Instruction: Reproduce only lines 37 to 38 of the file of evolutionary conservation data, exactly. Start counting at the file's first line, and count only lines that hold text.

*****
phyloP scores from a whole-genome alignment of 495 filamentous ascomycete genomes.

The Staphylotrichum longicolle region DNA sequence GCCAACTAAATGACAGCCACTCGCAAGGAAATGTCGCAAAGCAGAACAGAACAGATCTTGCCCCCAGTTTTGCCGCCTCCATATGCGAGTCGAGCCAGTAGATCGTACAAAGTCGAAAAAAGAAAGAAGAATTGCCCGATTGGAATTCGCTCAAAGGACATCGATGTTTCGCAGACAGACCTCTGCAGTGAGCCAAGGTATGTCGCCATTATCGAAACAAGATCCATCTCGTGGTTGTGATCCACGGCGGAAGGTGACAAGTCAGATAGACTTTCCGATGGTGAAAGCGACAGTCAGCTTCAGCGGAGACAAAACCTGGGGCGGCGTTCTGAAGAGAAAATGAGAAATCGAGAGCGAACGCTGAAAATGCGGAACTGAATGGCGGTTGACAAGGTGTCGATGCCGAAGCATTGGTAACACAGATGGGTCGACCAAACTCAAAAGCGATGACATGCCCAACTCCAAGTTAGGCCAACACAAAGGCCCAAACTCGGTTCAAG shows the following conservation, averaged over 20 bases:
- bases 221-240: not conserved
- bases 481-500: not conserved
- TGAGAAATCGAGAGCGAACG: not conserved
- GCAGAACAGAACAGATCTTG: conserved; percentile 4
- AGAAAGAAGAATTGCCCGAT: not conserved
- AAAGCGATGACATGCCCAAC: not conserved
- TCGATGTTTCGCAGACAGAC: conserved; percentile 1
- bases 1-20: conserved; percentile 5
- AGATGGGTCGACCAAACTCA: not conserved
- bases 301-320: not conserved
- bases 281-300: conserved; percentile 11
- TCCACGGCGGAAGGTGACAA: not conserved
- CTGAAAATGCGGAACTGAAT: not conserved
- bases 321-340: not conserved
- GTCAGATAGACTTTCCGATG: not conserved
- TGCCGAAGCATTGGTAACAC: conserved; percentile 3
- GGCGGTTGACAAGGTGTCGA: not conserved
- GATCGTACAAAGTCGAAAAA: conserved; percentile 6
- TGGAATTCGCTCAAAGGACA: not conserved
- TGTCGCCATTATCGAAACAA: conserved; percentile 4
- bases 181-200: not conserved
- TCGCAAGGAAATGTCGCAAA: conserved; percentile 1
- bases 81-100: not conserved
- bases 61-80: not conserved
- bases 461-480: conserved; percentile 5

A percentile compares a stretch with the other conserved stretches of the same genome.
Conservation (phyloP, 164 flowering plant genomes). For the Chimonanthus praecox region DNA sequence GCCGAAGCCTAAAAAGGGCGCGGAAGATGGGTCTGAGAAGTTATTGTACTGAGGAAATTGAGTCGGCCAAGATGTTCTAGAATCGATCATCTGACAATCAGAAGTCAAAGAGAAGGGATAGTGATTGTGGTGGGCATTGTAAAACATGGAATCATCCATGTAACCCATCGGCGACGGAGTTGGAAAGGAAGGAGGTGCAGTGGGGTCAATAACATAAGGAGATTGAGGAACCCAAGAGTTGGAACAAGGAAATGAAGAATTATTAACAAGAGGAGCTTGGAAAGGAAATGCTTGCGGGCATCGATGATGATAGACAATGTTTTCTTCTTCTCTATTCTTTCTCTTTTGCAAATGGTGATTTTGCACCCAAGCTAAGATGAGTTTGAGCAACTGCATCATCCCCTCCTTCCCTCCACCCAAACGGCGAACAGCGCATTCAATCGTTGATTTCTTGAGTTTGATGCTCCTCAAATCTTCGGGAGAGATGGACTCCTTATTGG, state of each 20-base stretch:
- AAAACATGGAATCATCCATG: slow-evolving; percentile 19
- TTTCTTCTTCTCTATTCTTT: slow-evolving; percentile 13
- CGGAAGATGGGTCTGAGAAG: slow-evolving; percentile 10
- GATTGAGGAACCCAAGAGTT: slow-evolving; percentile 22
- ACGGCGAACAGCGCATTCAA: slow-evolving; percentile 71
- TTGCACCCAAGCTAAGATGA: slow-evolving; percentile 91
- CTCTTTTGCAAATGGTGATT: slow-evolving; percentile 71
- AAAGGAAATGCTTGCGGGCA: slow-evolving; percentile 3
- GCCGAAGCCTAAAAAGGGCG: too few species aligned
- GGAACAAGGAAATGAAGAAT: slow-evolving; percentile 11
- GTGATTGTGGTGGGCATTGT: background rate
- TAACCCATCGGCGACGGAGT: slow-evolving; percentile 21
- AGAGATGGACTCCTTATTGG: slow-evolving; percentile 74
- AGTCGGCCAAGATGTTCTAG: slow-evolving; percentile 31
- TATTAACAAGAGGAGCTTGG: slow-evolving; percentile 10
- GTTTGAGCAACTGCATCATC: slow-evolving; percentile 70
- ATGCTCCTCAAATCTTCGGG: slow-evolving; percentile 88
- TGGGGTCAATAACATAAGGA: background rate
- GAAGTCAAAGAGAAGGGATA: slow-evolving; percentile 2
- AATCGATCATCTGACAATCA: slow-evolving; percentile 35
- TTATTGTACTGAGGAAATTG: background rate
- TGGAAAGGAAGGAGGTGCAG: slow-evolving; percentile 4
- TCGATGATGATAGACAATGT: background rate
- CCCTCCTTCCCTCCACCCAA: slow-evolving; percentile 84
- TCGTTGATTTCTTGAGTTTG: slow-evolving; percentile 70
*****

- AAAGGAAATGCTTGCGGGCA: slow-evolving; percentile 3
- GCCGAAGCCTAAAAAGGGCG: too few species aligned